Aka the Party of God; Islamic Jihad; Islamic Jihad Organization; Revolutionary Justice Organization; Organization of the Oppressed on Earth; Islamic Jihad for the Liberation of Palestine; Organization of Right Against Wrong; Ansar Allah; Followers of the Prophet Muhammed; Lebanese Hizballah; Lebanese Hezbollah; LH; Foreign Relations Department; FRD; External Security Organization; ESO; Foreign Action Unit; Hizballah ESO: Hizballah International; Special Operations Branch; External Services Organization; External Security Organization of Hizballah
Description: Hizballah was designated as an FTO on October 8, 1997. Formed in 1982 following the Israeli invasion of Lebanon, the Lebanon-based radical Shia group takes its ideological inspiration from the Iranian revolution and the teachings of the late Ayatollah Khomeini. The group generally follows the religious guidance of the Iranian Supreme Leader, Ali Khamenei. Hizballah is closely allied with Iran and the two often work together on shared initiatives, although Hizballah also occasionally acts independently. Hizballah shares a close relationship with the Syrian regime of Bashar Assad, and like Iran, provides assistance – including fighters – to Syrian regime forces in the Syrian conflict.
Activities: Hizballah is responsible for multiple large-scale terrorist attacks, including the 1983 suicide truck bombings of U.S. Embassy Beiruit and the U.S. Marine barracks; the 1984 attack on the U.S. Embassy Beirut annex; and the 1985 hijacking of TWA flight 847, during which U.S. Navy diver Robert Stethem was murdered. Hizballah was also implicated, along with Iran, in the 1992 attacks on the Israeli embassy in Argentina and the 1994 bombing of the Argentine‑Israelite Mutual Association in Buenos Aires.
Hizballah assisted Iraq Shia militant and terrorist groups in Iraq, and in January 2007, attacked the Karbala Provincial Joint Coordination Center, killing five American soldiers.
In July 2012, a suspected Hizballah operative was detained by Cypriot authorities for allegedly helping plan an attack against Israeli tourists on the island. On March 21, 2013, a Cyprus court found the operative guilty of charges based on his surveillance activities of Israeli tourists. The group was also responsible for the July 2012 attack on a passenger bus carrying 42 Israeli tourists at the Sarafovo Airport in Bulgaria, near the city of Burgas. The explosion killed five Israelis and one Bulgarian, and injured 32 others.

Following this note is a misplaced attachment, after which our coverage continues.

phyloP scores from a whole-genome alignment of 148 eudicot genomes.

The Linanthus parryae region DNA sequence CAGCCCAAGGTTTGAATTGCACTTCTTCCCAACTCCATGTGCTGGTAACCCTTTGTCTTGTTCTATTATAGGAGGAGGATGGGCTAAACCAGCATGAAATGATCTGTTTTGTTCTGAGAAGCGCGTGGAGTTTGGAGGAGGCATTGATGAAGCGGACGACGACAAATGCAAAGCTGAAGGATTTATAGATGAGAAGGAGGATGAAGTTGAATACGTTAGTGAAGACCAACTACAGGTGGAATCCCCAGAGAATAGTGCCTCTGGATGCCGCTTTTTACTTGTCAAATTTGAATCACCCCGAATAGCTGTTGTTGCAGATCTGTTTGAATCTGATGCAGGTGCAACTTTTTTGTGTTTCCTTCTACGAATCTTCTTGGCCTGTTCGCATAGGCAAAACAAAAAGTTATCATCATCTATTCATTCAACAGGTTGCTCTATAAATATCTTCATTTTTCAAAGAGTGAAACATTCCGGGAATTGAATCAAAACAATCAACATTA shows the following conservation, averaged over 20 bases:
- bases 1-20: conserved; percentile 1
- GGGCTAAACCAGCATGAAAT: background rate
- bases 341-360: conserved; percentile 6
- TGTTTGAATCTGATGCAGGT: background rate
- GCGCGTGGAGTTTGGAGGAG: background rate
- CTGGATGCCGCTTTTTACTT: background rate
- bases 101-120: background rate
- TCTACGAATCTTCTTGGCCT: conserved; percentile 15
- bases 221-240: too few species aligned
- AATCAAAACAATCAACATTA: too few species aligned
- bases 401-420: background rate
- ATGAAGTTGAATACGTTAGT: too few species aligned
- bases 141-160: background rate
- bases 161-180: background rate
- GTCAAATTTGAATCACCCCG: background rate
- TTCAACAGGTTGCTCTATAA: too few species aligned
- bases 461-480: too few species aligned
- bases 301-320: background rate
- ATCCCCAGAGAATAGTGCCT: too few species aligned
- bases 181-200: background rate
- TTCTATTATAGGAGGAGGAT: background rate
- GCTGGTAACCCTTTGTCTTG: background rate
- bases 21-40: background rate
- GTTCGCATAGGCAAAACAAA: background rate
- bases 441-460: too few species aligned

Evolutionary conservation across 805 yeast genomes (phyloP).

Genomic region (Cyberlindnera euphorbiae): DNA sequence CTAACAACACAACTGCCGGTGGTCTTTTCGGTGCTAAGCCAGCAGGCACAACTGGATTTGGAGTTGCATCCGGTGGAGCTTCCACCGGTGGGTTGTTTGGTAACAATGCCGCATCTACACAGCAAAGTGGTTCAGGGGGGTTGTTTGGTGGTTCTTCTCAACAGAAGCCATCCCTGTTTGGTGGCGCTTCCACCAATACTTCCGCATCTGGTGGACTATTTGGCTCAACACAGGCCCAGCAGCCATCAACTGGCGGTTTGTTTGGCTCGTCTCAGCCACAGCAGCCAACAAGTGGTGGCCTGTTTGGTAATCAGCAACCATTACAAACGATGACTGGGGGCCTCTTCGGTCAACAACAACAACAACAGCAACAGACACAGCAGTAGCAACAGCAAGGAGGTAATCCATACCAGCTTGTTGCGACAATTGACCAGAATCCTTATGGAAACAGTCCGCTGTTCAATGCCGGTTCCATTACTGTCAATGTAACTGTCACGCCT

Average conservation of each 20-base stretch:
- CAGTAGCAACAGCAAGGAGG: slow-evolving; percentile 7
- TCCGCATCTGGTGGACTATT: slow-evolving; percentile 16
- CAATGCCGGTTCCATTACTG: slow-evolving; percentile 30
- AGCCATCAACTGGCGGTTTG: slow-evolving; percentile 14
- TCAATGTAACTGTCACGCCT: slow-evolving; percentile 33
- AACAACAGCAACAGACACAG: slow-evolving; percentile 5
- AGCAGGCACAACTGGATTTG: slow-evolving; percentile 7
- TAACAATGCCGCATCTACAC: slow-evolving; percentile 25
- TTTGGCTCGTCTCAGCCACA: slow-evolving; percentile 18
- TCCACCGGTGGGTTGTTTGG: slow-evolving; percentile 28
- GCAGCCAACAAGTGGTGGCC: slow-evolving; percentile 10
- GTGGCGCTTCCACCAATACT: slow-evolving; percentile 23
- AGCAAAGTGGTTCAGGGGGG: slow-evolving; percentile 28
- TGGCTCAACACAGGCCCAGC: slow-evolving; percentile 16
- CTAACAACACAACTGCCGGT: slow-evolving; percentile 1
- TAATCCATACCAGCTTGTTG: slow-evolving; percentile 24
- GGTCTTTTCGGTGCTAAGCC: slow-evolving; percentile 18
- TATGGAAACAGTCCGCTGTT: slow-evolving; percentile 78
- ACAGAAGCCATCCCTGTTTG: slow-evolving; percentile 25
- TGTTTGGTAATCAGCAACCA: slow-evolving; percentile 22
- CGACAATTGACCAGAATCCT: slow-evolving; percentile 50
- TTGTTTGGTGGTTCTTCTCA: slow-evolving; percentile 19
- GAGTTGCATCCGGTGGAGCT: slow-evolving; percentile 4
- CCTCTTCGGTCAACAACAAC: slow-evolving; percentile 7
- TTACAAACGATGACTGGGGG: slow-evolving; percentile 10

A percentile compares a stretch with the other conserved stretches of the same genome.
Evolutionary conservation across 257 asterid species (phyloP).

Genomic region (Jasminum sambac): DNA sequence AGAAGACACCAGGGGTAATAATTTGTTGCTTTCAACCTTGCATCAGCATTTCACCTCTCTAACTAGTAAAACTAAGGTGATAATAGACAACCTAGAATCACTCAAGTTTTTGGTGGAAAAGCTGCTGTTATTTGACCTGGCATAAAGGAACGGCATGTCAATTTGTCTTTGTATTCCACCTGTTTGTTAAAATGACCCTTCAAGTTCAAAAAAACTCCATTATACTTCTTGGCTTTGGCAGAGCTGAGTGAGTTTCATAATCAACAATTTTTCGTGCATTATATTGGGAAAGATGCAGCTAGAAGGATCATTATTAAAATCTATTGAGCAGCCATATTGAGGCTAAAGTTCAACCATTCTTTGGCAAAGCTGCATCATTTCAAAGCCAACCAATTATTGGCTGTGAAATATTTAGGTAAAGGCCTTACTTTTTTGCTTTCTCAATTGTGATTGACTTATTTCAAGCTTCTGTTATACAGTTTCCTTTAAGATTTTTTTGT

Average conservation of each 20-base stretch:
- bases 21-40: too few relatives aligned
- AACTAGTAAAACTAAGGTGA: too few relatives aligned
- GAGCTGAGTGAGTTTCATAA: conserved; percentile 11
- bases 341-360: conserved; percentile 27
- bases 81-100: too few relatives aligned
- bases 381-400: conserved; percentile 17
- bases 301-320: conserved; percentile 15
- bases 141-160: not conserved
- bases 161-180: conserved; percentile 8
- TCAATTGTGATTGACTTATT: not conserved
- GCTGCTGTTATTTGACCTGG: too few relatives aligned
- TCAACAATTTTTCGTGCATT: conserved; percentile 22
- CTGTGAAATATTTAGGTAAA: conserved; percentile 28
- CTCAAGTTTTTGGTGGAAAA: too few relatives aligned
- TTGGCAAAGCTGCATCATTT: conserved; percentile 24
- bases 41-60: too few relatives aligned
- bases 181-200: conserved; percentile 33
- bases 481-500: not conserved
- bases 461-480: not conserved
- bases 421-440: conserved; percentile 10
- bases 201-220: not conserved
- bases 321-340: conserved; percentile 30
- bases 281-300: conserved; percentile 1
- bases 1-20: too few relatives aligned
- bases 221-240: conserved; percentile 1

In May 2013, Hizballah publicly admitted to playing a significant role in the ongoing conflict in Syria, rallying support for the Syrian regime of Bashar Assad. Hizballah’s support for Syria’s Assad regime continued into 2019.
In May 2013, Nigerian authorities arrested three Hizballah operatives who had stored weapons and a large quantity of ammunition and explosives. In October 2014, Peruvian authorities arrested a Hizballah operative who had been planning to carry out attacks against Israeli and Jewish targets. In May 2015, Cypriot authorities arrested and convicted a Hizballah member after finding 8.2 tons of liquid ammonium nitrate in the basement of a residence in Larnaca. In August 2015, Kuwaiti authorities arrested three Hizballah operatives who had stored weapons and explosives under a residential house.
In June 2017, two Hizballah operatives were arrested in the United States. One operative arrested in Michigan had identified the availability of explosives precursors in Panama in 2011 and surveilled U.S. and Israeli targets in Panama as well as the Panama Canal from 2011-2012. Another operative arrested in New York had surveilled U.S. military and law enforcement facilities from 2003-2017.
In September 2018, Brazil arrested a Hizballah financier, and in December 2018, tunnels reportedly built by the group were discovered on Israeli territory along the boundary with Lebanon. In September 2019, Hizballah launched attacks directly on the Israeli military, firing anti-tank missiles targeting an army base and vehicles near the border.
Strength: Hizballah has tens of thousands of supporters and members worldwide.
Location/Area of Operation: Lebanon and Syria
Funding and External Aid: Iran continues to provide Hizballah with most of its funding, training, weapons, and explosives, as well as political, diplomatic, monetary, and organizational aid. Iran’s annual financial backing to Hizballah – which in recent years has been estimated at $700 million – accounts for the overwhelming majority of the group’s annual budget. The Assad regime has provided training, weapons, and diplomatic and political support. Hizballah also receives funding in the form of private donations from some Lebanese Shia diaspora communities worldwide, including profits from legal and illegal businesses. These include smuggling contraband goods, passport falsification, narcotics trafficking, money laundering, and credit card, immigration, and bank fraud.